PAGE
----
We assist communities to defend their rights through complaints to accountability offices tied to projects that cause harm. For example, through complaints requesting dispute resolution and investigations, we have supported communities to prevent abuses in Mexico, compel redesign of a project in Papua New Guinea, and assist with  a complex community-company dialogue processes in Mongolia.

Accountability Counsel meeting with female workers.

Accountability Counsel meeting with clients in Liberia.

How Do We Select Our Cases?

Accountability Counsel’s assistance to communities begins with a request for support from the community itself or a local NGO, followed by initial factual research and a needs assessment.  We do not solicit communities for cases – communities must demonstrate that we are a wanted and trusted partner by reaching out to us.  Nearly all cases come to us through referrals through NGO networks, with often one or two degrees of separation between local communities and Accountability Counsel.  Of the requests we receive, cases must:

  • implicate environmental and/or human rights,
  • relate to an internationally-financed project for which there is an accountability office (we estimate this represents $500 billion worth of projects each year),
  • involve a trustworthy local partner with whom we can closely collaborate,
  • have the likelihood of leading to a positive result at the community level, and
  • have the likelihood of creating systemic change at the institutional level.

Our Respect Based Approach

Our approach pays particular attention to gender impacts of projects and to raising the voices of women, children and other marginalized groups. This Code of Ethics also guides our approach in our work in communities.

How Our Community Lawyering Works

Our cases range from involving intensive and comprehensive assistance to local communities and their partners throughout a complaint process, to providing more targeted support with daily case work conducted primarily by local partners.

Accountability Counsel provides In Depth and Strategic Support to communities around the world. Here, we work with a Shipibo village in Peru.

Accountability Counsel provides support to communities around the world. Here, we work with a Shipibo village in Peru.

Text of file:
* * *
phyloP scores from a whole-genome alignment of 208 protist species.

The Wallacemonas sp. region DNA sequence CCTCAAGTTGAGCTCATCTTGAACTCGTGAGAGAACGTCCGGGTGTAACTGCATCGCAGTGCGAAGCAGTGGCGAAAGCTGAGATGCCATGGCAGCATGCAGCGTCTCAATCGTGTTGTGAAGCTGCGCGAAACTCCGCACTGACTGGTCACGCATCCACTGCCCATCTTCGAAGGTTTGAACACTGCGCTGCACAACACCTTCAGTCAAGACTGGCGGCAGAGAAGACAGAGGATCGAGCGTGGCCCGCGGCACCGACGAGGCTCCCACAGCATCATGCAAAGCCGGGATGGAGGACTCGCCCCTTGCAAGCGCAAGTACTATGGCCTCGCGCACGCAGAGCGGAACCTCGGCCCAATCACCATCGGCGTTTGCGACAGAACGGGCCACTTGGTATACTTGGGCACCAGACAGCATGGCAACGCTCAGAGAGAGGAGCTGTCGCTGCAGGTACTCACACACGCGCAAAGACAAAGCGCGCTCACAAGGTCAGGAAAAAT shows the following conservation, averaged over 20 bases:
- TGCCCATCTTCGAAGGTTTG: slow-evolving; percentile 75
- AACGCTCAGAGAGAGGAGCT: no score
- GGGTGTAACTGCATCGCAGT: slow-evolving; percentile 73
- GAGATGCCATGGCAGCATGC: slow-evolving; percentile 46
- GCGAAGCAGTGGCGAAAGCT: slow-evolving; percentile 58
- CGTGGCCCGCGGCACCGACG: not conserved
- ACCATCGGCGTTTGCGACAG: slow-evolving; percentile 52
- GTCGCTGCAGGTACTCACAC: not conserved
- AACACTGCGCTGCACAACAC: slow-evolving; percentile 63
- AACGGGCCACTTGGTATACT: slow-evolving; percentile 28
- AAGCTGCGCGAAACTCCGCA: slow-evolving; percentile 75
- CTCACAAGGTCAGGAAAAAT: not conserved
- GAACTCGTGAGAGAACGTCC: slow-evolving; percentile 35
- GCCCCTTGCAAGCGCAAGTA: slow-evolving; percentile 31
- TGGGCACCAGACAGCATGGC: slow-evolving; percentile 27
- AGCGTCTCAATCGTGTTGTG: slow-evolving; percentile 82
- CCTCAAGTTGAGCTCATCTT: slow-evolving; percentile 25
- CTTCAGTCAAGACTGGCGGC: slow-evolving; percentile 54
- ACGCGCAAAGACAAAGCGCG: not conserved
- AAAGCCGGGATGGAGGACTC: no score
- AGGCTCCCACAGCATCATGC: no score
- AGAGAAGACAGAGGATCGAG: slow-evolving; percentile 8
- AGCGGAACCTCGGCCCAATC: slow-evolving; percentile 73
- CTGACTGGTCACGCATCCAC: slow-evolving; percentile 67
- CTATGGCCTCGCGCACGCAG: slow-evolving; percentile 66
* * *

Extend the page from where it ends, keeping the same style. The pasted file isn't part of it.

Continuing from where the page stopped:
Typically, we conduct trainings in local communities about all options for addressing human rights and environmental abuses associated with internationally-financed projects.  If the community decides to move forward with a complaint to an accountability office as one of their options, we work with our clients and their partners to develop a strategy using a number of other methods as well.  The accountability offices we support communities to use may involve dispute resolution and/or compliance reviews.

We assist with factual research, drafting of the complaint, support with the filing of the complaint to the accountability mechanism, and assistance throughout the dispute resolution and/or compliance review process.  Importantly, we are committed to the implementation of agreements reached and compliance findings that translate into action plans — we therefore continue to support our clients after formal processes are complete to ensure that complaints result in actual change on the ground.

San Francisco and South Asia

Our Communities program is currently divided among our San Francisco-based Global Communities attorneys, and our South Asia-based attorneys, who run the first of what we plan to develop into a global set of offices based in regional hubs.

Accountability Counsel Strategic Support Clients in Nepal

Accountability Counsel Global Communities Clients in Nepal

Our Cases

Please visit our Communities case pages for current and past cases.  We have provided support to communities with a diverse set of grievances, such as involuntary displacement without compensation, water contamination, gender impacts of livelihood destruction and harm to critical ecosystems.  These cases relate to projects financed by each of the world’s international financial institutions.

For more information, please visit our community pages, the Resources and Community Trainings pages, or contact us.

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